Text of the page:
Assuming your VoIP messages don’t include SHAFT content and otherwise comply with the guidelines above, there remains an exception for messaging without TCR verification… at least for now. The current limits on 10DLC SMS traffic without verification are as follows:

  • Daily limit: 500 message segments
  • Monthly limit: 5,000 message segments
  • Per-recipient limit: 10 messages per day

A message segment is equal to 158 characters. So, a single text message can be composed of one or more segments, depending on its length.

There’s one additional gotcha. For traditional 10-digit numbers, only one SMS segment per second can be sent, and it cannot be increased. So be brief. For toll-free numbers, three SMS segments per second can be sent, and the restriction can be relaxed under certain circumstances. For short code messaging (initial cost is usually $1,500 or more per month to obtain a short code), 100 SMS message segments per second are permitted, and this limit can also be increased.

Now let’s return to our Navigation Guide for those that simply want to use VoIP messaging in the traditional ways that used to work, i.e. for a coach to schedule a little league practice or for you to tell your kid you’re going to be late picking them up from school.

Rule #1: If you have enabled SMS messaging on all of your VoIP phone numbers, do not use numbers on which you depend for critical input for outbound SMS traffic. The risk you run is that breaking one of the rules or limits above may get your number blacklisted from ALL future SMS message traffic.

Rule #2: Don’t break the daily, monthly, and per-recipient messaging limits EVER.

Rule #3: Don’t send SHAFT content over SMS even if you’re joking. Big Brother does not have a sense of humor.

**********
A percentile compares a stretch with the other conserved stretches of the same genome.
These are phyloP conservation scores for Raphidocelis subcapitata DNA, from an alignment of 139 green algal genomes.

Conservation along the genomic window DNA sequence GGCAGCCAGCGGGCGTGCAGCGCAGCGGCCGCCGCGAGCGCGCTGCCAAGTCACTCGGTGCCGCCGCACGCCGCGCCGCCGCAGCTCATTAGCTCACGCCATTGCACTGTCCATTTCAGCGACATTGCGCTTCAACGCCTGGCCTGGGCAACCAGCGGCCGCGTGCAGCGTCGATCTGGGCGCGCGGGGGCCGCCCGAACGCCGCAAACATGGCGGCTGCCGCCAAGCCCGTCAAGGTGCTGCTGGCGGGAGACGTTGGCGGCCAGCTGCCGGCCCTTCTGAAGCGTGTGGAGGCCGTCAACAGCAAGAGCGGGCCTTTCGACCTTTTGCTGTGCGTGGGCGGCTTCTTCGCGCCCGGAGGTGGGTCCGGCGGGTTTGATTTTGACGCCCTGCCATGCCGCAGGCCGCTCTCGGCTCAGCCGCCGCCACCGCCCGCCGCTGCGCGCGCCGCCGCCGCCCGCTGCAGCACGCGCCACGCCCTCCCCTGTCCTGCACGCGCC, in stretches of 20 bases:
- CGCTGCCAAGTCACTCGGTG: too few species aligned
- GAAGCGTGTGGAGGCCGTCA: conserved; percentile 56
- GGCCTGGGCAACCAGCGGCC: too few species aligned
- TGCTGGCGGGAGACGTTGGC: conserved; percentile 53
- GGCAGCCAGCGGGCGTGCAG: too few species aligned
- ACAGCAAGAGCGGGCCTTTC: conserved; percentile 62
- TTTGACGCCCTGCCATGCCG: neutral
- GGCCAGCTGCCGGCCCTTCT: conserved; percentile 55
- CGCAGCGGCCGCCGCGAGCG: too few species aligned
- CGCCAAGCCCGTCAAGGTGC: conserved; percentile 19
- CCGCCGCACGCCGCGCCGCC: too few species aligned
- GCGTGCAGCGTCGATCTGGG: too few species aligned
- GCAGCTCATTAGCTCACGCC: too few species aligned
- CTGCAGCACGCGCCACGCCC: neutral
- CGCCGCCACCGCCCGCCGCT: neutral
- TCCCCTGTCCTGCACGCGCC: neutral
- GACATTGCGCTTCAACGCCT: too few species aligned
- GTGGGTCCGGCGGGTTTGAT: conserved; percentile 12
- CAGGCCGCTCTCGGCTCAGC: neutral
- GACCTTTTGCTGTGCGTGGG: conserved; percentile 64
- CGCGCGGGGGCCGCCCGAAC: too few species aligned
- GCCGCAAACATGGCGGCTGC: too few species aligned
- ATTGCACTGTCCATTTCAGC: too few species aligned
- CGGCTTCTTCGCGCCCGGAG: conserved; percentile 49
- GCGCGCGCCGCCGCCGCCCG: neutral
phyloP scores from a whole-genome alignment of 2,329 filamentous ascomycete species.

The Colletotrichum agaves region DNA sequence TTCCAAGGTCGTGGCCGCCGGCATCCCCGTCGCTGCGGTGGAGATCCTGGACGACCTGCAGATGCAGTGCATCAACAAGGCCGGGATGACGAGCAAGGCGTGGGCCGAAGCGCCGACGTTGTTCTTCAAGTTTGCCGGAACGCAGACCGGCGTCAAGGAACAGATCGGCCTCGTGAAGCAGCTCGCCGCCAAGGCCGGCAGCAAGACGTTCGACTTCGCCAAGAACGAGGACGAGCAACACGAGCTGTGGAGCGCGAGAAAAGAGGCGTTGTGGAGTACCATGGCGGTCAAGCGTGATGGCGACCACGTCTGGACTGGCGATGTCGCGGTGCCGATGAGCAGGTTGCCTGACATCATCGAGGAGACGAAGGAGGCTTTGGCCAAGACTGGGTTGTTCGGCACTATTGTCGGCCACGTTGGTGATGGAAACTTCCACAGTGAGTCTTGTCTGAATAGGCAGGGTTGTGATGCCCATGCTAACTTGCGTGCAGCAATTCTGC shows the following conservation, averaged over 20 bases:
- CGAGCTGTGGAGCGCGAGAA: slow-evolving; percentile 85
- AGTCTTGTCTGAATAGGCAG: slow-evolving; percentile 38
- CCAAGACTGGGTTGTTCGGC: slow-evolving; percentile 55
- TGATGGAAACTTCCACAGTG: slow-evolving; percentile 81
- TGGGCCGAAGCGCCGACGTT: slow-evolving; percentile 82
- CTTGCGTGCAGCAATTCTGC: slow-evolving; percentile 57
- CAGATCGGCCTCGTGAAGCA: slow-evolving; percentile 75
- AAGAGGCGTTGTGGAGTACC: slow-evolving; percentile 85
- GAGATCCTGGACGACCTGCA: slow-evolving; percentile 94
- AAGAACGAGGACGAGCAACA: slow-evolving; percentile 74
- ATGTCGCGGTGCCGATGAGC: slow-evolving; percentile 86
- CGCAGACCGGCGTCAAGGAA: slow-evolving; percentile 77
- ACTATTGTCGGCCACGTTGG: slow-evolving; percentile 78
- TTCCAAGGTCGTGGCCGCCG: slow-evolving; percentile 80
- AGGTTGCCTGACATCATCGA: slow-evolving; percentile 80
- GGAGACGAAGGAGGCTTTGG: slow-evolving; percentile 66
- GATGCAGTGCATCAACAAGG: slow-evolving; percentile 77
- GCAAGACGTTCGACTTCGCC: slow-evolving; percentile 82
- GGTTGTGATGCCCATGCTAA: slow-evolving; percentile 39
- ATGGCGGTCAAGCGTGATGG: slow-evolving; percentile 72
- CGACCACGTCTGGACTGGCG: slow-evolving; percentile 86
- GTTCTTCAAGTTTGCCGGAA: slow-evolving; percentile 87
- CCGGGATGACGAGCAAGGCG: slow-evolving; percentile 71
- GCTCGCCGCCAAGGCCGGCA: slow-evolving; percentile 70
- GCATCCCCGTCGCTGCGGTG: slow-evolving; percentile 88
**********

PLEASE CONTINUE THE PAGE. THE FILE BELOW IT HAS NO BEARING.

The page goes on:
Rule #4: Keep messages under 158 characters in length unless you’re using a toll-free number (158×3 message size limit).

Rule #5: Don’t send more than one message per second. For example, if you’re using a script to send a team notice of a little league practice, be sure to insert a one or two-second pause between each outbound message.

Rule #6: Only use a throw-away number to send outbound SMS messages. If the number gets blacklisted, discard the number.

The Safest VoIP Messaging Platform

As you might expect, the safest way to send and receive SMS messages is through a cellphone or something that looks like a cellphone to the carrier networks. Our review of the Cudy Router spotlights a device that fits the bill perfectly if you have an extra SIM card lying around. Using the web interface on this device, you can send and receive SMS messages using the SMS link on the System Status page because the SMS messages appear to originate from a device on the cell provider’s own network where there are limited restrictions.

Using VoIP.ms for SMS Messaging

Assuming you can comply with all of the restrictions above, here’s our recommendation for a VoIP provider that lets you continue sending messages at minimal cost. That provider is one of our old favorites, VoIP.ms. Using our signup link helps keep the Nerd Vittles lights on so thank you in advance.